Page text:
Will They or Won’t They: University of Rochester, No. 8 College

In the age of qualification-era nationals (2012-present), there have been 206 college teams officially competing in the U.S. The large majority of those teams–145–were active during the World Cup 6 season (2012-13). Only 61 are what could be considered “new” college teams, at least within the scope of our Elo system. This means that these newer teams began with a starting Elo rating of 1300, rather than the league average of 1500, and as a whole, things have not been easy for those 61 teams.

Firstly, the average survival time for those 61 teams is 1.91 years, whereas the average survival time for teams that existed since 2012 is 3.07 years over the same period.* Although this data is slightly biased against the new team category–which includes 26 teams that are still active but have started in more recent years–the fact remains that 35 or 57 percent of those new teams no longer remain. Meanwhile 73 out of the 145 of the preexisting college teams–or a little over 50 percent–are still active, despite those teams needing to survive for a longer period to make it until today. When we look at the average end-of-season Elo rating for all official college teams in competition, it too paints a bleak picture for these newer teams. When averaging each group’s Elo ratings since 2013, the pre-existing teams (n=445) have an average season-ending Elo rating of 1504, while new teams (n=145), on average, end the season with a rating of 1309. The average team founded since 2013, then, is not only less likely to return each year than their anteceding teams, but will return nearly 200 points worse.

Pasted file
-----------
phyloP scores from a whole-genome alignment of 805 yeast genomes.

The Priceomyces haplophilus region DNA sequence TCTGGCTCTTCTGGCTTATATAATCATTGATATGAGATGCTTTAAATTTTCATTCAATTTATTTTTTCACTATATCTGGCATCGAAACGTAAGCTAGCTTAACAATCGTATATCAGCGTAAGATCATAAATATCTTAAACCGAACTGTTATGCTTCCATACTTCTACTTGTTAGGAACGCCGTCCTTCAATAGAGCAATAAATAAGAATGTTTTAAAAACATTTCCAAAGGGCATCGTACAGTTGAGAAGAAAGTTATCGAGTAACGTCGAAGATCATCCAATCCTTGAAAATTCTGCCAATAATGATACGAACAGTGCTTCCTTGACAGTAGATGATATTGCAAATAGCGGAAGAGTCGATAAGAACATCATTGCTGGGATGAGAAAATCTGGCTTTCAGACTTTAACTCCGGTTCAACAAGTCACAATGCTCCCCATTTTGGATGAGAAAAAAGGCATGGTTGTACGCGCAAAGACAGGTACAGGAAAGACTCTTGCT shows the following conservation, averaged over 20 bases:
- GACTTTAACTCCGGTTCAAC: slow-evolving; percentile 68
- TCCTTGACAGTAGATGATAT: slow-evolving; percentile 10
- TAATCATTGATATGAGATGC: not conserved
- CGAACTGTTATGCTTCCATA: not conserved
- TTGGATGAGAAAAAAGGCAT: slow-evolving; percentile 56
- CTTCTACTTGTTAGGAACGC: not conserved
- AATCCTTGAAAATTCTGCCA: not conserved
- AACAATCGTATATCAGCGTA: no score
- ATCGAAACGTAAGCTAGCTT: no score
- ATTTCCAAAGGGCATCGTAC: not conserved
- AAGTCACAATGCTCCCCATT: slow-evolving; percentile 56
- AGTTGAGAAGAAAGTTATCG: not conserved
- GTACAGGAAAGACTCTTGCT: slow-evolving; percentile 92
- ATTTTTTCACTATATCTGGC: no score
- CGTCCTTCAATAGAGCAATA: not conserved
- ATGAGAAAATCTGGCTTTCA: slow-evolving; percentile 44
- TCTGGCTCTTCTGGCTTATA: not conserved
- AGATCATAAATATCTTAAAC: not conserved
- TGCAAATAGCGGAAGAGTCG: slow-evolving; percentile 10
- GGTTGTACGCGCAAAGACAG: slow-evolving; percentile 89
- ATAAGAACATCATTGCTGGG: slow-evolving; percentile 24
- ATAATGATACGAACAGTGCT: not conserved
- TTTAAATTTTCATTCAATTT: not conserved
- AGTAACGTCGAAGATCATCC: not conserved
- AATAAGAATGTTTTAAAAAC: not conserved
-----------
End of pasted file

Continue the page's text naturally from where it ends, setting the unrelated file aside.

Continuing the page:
Despite this doom and gloom, there have been several standouts among the fray. Not every team founded since 2013 has been damned to obscurity, although the few that have flourished have been dismayingly few and far between. The best new team is currently UNC, which started in 2013 and peaked in its second season with an Elo rating of 1921. Following UNC are Rutgers University, which started in 2013 and peaked in its fourth season with an Elo rating of 1853 and Boise State University (now folded into Nomads), which started in 2013 and peaked in its third season with an Elo rating of 1826. No team that started after 2013 has finished a season higher than 1700, and the only teams to have finished over 1500 are George Mason University and Utah State University, which both started in 2014, and did so in their second season. That said, Utah State, now in their fifth season, currently sits with a rating of 1707 and Creighton University, started in 2016, currently has a rating of 1524; both are looking to buck this trend should those ratings hold. Presented below is a table that shows the highest five Elo ratings achieved by new collegiate teams based on how many years since their creation. Few teams founded in 2013 have made it all five years, which helps account for why the values in that table are so low.

* The same period here being 2013-present. The average overall survival for those teams is thus 4.07 years.

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